RegionsChinaRenminbi hits a speed bump

Renminbi hits a speed bump

Progress in the Chinese currency’s steady internationalisation stalled in 2016, although it was still the sixth most active currency for international payments.

The internationalisation of the Chinese renminbi (RMB) suffered a reverse in 2016 after years of steady growth, reports SWIFT.

The financial messaging services provider’s latest RMB Tracker shows that the payments value for the RMB decreased by as much as 29.5% in 2016. RMB’s share as an international payments currency dropped from 2.45% in January 2016 to 1.68% in December, ending 2016 as the sixth most active currency for international payments.

Overall, RMB payments value decreased by 15.08% between November and December, while in general all payments currencies increased slightly by 0.67%.

“The decrease in RMB usage for payments in December may be attributed to a convergence of several events – the slowdown of the Chinese economy, the volatility of the RMB exchange rate and regulatory measures on capital outflows,” commented Michael Moon, head of payments markets, Asia Pacific (APAC), SWIFT.

“Despite the slowdown, RMB internationalisation will continue to benefit from major financial infrastructure milestones, such as the Cross-border Interbank Payment System (CIPS) for cross-border clearing and a forthcoming RMB offshore centre in the United States.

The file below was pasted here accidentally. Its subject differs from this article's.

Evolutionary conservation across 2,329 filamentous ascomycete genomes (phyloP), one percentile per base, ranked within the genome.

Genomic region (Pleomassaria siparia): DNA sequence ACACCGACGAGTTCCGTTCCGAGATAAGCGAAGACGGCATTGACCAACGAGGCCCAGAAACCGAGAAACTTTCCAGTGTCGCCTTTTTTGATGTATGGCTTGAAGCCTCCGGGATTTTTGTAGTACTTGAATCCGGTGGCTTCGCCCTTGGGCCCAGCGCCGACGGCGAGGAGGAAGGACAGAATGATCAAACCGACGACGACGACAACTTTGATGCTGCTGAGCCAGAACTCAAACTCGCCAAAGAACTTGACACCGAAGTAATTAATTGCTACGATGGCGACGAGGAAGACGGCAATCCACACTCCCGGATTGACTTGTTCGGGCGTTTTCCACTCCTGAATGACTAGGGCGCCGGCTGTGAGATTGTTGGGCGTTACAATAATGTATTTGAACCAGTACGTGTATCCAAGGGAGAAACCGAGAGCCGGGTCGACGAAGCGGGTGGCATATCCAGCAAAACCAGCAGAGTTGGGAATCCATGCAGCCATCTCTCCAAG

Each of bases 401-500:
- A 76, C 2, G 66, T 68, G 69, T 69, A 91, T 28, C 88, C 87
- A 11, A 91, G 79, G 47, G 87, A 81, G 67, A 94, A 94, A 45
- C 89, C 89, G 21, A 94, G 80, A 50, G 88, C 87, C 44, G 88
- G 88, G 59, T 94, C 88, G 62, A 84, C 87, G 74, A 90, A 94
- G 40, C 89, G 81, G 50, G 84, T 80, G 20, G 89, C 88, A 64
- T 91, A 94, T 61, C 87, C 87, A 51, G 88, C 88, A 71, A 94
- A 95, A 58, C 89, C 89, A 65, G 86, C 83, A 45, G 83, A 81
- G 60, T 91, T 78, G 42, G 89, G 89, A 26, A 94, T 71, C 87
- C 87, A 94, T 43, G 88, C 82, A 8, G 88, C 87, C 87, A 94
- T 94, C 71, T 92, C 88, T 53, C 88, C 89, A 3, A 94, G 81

“These efforts combined with a memorandum of understanding (MoU) CIPS signed with SWIFT in 2016 to grow payments traffic outside of China, will have a positive impact on the continued internationalisation of the currency.”

Vina Cheung, global head of RMB internationalisation for HSBC, suggested that the latest SWIFT was more likely to be a blip than a trend, commenting: “The maturing of RMB as a global currency is bound to involve some volatility, largely because of global macroeconomic factors.

“But we believe RMB internationalisation is a long term structural trend that is progressing to the next level, with better clearing infrastructure aligning to global currency settlement and global users now equipped with better knowledge of China’s regulatory framework. Payments and trade settlement were a key catalyst for early international use of RMB and will continue to be at the heart of its emergence as a global currency.”

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